Florida Bar Ethics Rule Hypothetical

Create a detailed hypothetical which demonstrates your understanding of the rule. Please state the rule and discuss how your hypothetical meets the requirement of the Ethics Rule. Your hypothetical and analysis needs to be at least two typewritten pages in length single space.

Rule: RULE 4-5.4 PROFESSIONAL INDEPENDENCE OF A LAWYER

(a) Sharing Fees with Nonlawyers. A lawyer or law firm shall not share legal fees with a nonlawyer, except that: (1) an agreement by a lawyer with the lawyers firm, partner, or associate may provide for the payment of money, over a reasonable period of time after the lawyers death, to the lawyers estate or to 1 or more specified persons; (2) a lawyer who undertakes to complete unfinished legal business of a deceased lawyer may pay to the estate of the deceased lawyer that proportion of the total compensation that fairly represents the services rendered by the deceased lawyer; (3) a lawyer who purchases the practice of a deceased, disabled, or disappeared lawyer may, in accordance with the provisions of rule 4-1.17, pay to the estate or other legally authorized representative of that lawyer the agreed upon purchase price; (4) bonuses may be paid to nonlawyer employees for work performed, and may be based on their extraordinary efforts on a particular case or over a specified time period. Bonus payments shall not be based on cases or clients brought to the lawyer or law firm by the actions of the nonlawyer. A lawyer shall not provide a bonus payment that is calculated as a percentage of legal fees received by the lawyer or law firm; and (5) a lawyer may share court-awarded fees with a nonprofit, pro bono legal services organization that employed, retained, or recommended employment of the lawyer in the matter.

(b) Qualified Pension Plans. A lawyer or law firm may include nonlawyer employees in a qualified pension, profit-sharing, or retirement plan, even though the lawyers or law firms contribution to the plan is based in whole or in part on a profit-sharing arrangement.

(c) Partnership with Nonlawyer. A lawyer shall not form a partnership with a nonlawyer if any of the activities of the partnership consist of the practice of law.

(d) Exercise of Independent Professional Judgment. A lawyer shall not permit a person who recommends, employs, or pays the lawyer to render legal services for another to direct or regulate the lawyers professional judgment in rendering such legal services.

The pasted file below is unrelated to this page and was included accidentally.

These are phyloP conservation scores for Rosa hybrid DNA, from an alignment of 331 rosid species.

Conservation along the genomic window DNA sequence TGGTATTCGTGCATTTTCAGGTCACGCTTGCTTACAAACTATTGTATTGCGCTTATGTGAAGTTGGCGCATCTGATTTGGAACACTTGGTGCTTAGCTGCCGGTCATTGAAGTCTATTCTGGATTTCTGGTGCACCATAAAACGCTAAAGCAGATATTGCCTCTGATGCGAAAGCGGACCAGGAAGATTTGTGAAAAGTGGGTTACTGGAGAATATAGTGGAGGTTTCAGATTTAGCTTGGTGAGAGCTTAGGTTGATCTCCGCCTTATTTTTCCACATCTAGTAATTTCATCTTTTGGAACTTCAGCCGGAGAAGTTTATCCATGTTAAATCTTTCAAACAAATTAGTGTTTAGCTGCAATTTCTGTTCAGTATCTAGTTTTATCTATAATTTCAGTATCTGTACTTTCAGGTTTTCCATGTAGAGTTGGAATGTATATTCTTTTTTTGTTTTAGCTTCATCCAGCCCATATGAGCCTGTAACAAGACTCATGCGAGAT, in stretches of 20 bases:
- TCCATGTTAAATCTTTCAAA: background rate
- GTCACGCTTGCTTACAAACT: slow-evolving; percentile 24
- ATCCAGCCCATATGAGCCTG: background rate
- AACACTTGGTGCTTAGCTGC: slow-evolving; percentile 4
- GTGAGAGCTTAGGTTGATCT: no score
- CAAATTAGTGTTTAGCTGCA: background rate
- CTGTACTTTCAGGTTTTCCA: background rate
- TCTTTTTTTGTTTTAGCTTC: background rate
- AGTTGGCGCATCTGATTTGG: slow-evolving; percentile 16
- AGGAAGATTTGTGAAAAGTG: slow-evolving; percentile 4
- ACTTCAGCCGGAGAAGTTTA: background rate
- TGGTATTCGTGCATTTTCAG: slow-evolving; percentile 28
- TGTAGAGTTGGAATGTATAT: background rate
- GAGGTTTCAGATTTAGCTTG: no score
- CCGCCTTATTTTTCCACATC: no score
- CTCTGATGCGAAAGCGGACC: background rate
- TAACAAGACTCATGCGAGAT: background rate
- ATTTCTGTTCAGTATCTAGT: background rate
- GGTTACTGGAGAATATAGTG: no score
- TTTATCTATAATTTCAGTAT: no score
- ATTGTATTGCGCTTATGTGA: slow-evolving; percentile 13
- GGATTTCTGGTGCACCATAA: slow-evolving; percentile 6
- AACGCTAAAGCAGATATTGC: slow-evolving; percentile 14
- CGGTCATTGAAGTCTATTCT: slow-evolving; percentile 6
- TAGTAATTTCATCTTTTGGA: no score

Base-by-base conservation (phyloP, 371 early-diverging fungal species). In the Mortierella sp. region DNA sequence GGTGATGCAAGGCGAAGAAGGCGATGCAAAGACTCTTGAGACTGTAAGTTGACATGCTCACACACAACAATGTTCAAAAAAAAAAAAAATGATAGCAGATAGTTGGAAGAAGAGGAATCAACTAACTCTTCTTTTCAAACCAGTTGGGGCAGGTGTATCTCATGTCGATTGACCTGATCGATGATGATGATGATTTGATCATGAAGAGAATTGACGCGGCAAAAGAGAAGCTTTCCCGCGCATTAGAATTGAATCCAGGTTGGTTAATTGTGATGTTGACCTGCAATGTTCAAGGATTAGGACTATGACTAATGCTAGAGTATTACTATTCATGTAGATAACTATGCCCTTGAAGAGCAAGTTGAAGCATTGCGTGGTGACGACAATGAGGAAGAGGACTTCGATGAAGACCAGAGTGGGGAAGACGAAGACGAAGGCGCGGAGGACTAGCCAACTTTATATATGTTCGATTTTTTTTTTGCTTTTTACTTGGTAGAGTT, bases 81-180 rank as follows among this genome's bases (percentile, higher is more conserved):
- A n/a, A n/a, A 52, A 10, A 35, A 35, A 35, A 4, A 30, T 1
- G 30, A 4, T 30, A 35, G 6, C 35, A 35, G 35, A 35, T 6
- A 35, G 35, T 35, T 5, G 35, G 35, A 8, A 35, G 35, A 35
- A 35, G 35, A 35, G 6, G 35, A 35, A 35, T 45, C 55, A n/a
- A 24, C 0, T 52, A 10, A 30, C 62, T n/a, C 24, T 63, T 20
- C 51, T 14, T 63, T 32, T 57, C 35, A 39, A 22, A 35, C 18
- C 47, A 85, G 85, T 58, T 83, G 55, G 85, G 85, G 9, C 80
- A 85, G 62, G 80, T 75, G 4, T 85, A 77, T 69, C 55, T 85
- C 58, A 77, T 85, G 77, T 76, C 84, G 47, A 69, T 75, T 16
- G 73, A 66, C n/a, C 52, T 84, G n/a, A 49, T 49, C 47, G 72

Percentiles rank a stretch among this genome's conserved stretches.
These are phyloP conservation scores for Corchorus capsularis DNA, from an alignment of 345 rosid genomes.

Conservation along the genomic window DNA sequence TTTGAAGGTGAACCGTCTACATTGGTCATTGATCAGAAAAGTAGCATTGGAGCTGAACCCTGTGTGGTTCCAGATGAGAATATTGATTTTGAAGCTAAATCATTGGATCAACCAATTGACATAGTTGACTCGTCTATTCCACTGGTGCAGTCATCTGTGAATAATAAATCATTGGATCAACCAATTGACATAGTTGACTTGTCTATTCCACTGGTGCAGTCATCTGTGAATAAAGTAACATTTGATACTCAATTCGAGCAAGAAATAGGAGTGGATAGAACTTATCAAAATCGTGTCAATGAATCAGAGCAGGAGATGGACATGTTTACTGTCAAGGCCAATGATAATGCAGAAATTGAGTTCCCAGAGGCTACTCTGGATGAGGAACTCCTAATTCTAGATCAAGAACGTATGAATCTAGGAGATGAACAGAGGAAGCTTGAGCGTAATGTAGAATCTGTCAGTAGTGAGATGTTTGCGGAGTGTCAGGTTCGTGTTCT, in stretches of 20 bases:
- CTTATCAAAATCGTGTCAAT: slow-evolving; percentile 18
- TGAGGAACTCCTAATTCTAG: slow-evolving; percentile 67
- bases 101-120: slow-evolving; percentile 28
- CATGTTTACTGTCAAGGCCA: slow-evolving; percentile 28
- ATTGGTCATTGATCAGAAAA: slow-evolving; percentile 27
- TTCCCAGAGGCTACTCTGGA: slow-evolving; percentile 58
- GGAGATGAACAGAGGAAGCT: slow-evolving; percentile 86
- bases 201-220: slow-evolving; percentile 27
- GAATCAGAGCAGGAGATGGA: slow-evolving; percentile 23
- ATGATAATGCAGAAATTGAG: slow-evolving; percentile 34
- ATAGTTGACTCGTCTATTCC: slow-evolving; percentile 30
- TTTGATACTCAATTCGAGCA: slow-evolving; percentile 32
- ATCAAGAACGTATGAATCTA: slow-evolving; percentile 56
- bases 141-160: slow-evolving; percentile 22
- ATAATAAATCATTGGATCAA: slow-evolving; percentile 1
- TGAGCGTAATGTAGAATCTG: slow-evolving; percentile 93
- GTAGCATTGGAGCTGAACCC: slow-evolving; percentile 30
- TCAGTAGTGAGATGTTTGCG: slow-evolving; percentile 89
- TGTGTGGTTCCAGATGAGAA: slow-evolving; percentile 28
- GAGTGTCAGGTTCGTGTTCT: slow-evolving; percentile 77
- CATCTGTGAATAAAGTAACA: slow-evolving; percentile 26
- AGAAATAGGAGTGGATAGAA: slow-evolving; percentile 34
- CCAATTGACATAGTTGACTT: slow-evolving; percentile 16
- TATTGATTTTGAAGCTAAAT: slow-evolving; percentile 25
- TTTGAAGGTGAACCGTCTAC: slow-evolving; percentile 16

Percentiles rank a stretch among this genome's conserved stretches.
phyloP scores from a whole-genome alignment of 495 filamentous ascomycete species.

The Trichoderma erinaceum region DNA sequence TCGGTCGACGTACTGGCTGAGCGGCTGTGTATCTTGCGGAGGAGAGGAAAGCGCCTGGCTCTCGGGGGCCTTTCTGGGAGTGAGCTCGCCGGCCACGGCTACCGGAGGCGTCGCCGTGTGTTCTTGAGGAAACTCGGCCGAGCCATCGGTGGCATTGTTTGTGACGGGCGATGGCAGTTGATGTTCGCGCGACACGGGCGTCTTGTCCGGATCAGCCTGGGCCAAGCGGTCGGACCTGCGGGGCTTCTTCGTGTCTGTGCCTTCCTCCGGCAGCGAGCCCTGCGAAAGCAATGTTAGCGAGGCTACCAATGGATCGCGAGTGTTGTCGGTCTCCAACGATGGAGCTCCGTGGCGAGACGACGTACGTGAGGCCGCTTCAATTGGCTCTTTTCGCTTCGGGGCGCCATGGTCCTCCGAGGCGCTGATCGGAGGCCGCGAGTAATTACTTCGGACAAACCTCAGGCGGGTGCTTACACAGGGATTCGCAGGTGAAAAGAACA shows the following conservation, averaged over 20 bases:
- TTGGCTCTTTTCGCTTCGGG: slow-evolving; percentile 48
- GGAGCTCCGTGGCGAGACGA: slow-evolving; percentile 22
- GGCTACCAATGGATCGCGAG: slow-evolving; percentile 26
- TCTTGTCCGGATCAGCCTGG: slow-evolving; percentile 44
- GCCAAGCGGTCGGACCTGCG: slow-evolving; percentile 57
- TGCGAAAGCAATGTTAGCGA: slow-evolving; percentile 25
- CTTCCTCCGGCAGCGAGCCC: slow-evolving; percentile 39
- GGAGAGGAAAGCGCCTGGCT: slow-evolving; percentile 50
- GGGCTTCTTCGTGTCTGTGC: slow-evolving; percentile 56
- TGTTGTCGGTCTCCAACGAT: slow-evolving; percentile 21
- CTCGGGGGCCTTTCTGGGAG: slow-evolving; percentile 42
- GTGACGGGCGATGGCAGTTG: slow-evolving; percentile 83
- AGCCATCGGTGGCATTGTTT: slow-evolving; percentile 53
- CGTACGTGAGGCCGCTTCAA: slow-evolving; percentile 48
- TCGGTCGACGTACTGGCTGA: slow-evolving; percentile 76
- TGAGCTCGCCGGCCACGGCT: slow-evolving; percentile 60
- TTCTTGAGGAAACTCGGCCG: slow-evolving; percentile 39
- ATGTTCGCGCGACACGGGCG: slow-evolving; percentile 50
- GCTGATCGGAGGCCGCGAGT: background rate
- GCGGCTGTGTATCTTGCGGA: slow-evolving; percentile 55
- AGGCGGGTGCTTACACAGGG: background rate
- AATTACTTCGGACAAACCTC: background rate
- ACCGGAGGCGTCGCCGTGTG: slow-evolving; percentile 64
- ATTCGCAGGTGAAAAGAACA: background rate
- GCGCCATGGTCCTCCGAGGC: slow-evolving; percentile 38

(e) Nonlawyer Ownership of Authorized Business Entity. A lawyer shall not practice with or in the form of a business entity authorized to practice law for a profit if: (1) a nonlawyer owns any interest therein, except that a fiduciary representative of the estate of a lawyer may hold the stock or interest of the lawyer for a reasonable time during administration; or (2) a nonlawyer is a corporate director or officer thereof or occupies the position of similar responsibility in any form of association other than a corporation; or (3) a nonlawyer has the right to direct or control the professional judgment of a lawyer.

Comment

The provisions of this rule express traditional limitations on sharing fees. These limitations are to protect the lawyers professional independence of judgment. Where someone other than the client pays the lawyers fee or salary, or recommends employment of the lawyer, that arrangement does not modify the lawyers obligation to the client. As stated in subdivision (d), such arrangements should not interfere with the lawyers professional judgment.

This rule also expresses traditional limitations on permitting a third party to direct or regulate the lawyers professional judgment in rendering legal services to another. See also rule 4-1.8(f) (lawyer may accept compensation from a third party as long as there is no interference with the lawyers independent professional judgment and the client gives informed consent). The prohibition against sharing legal fees with nonlawyer employees is not intended to prohibit profit-sharing arrangements that are part of a qualified pension, profit-sharing, or retirement plan. Compensation plans, as opposed to retirement plans, may not be based on legal fees.